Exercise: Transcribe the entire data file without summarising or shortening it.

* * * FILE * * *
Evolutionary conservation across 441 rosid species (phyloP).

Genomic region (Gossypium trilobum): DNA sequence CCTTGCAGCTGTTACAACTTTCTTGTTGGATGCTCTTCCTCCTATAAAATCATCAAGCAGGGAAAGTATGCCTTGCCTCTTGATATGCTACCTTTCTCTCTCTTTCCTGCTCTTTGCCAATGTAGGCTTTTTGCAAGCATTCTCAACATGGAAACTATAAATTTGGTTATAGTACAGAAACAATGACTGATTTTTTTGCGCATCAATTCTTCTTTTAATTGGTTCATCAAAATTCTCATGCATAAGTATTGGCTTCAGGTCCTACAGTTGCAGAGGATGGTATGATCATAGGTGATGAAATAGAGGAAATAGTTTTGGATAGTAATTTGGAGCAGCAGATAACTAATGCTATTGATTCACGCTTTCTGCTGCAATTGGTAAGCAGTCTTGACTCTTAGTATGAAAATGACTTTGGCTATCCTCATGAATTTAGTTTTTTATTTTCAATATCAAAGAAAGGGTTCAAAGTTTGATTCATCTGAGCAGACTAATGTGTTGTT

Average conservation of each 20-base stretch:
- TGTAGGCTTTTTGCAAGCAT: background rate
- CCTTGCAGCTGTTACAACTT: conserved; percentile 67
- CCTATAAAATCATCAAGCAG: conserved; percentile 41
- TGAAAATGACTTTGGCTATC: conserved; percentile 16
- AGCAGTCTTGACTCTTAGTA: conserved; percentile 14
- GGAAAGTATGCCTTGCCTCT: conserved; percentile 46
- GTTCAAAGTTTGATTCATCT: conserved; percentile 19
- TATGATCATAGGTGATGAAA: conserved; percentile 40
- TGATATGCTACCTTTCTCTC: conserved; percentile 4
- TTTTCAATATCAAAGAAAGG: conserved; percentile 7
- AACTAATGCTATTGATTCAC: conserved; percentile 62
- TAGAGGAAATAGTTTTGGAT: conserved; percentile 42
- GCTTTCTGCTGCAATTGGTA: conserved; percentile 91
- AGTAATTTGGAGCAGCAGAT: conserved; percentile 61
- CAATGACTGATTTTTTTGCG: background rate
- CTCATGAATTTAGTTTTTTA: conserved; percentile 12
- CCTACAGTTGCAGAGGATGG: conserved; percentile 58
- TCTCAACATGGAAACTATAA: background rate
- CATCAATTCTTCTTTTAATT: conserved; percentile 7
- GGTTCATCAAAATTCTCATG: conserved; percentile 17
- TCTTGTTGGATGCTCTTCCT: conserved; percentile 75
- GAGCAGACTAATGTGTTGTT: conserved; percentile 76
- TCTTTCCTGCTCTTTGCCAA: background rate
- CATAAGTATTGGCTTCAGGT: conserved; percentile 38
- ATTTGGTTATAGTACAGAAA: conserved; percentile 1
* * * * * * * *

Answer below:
Evolutionary conservation across 441 rosid species (phyloP).

Genomic region (Gossypium trilobum): DNA sequence CCTTGCAGCTGTTACAACTTTCTTGTTGGATGCTCTTCCTCCTATAAAATCATCAAGCAGGGAAAGTATGCCTTGCCTCTTGATATGCTACCTTTCTCTCTCTTTCCTGCTCTTTGCCAATGTAGGCTTTTTGCAAGCATTCTCAACATGGAAACTATAAATTTGGTTATAGTACAGAAACAATGACTGATTTTTTTGCGCATCAATTCTTCTTTTAATTGGTTCATCAAAATTCTCATGCATAAGTATTGGCTTCAGGTCCTACAGTTGCAGAGGATGGTATGATCATAGGTGATGAAATAGAGGAAATAGTTTTGGATAGTAATTTGGAGCAGCAGATAACTAATGCTATTGATTCACGCTTTCTGCTGCAATTGGTAAGCAGTCTTGACTCTTAGTATGAAAATGACTTTGGCTATCCTCATGAATTTAGTTTTTTATTTTCAATATCAAAGAAAGGGTTCAAAGTTTGATTCATCTGAGCAGACTAATGTGTTGTT

Average conservation of each 20-base stretch:
- TGTAGGCTTTTTGCAAGCAT: background rate
- CCTTGCAGCTGTTACAACTT: conserved; percentile 67
- CCTATAAAATCATCAAGCAG: conserved; percentile 41
- TGAAAATGACTTTGGCTATC: conserved; percentile 16
- AGCAGTCTTGACTCTTAGTA: conserved; percentile 14
- GGAAAGTATGCCTTGCCTCT: conserved; percentile 46
- GTTCAAAGTTTGATTCATCT: conserved; percentile 19
- TATGATCATAGGTGATGAAA: conserved; percentile 40
- TGATATGCTACCTTTCTCTC: conserved; percentile 4
- TTTTCAATATCAAAGAAAGG: conserved; percentile 7
- AACTAATGCTATTGATTCAC: conserved; percentile 62
- TAGAGGAAATAGTTTTGGAT: conserved; percentile 42
- GCTTTCTGCTGCAATTGGTA: conserved; percentile 91
- AGTAATTTGGAGCAGCAGAT: conserved; percentile 61
- CAATGACTGATTTTTTTGCG: background rate
- CTCATGAATTTAGTTTTTTA: conserved; percentile 12
- CCTACAGTTGCAGAGGATGG: conserved; percentile 58
- TCTCAACATGGAAACTATAA: background rate
- CATCAATTCTTCTTTTAATT: conserved; percentile 7
- GGTTCATCAAAATTCTCATG: conserved; percentile 17
- TCTTGTTGGATGCTCTTCCT: conserved; percentile 75
- GAGCAGACTAATGTGTTGTT: conserved; percentile 76
- TCTTTCCTGCTCTTTGCCAA: background rate
- CATAAGTATTGGCTTCAGGT: conserved; percentile 38
- ATTTGGTTATAGTACAGAAA: conserved; percentile 1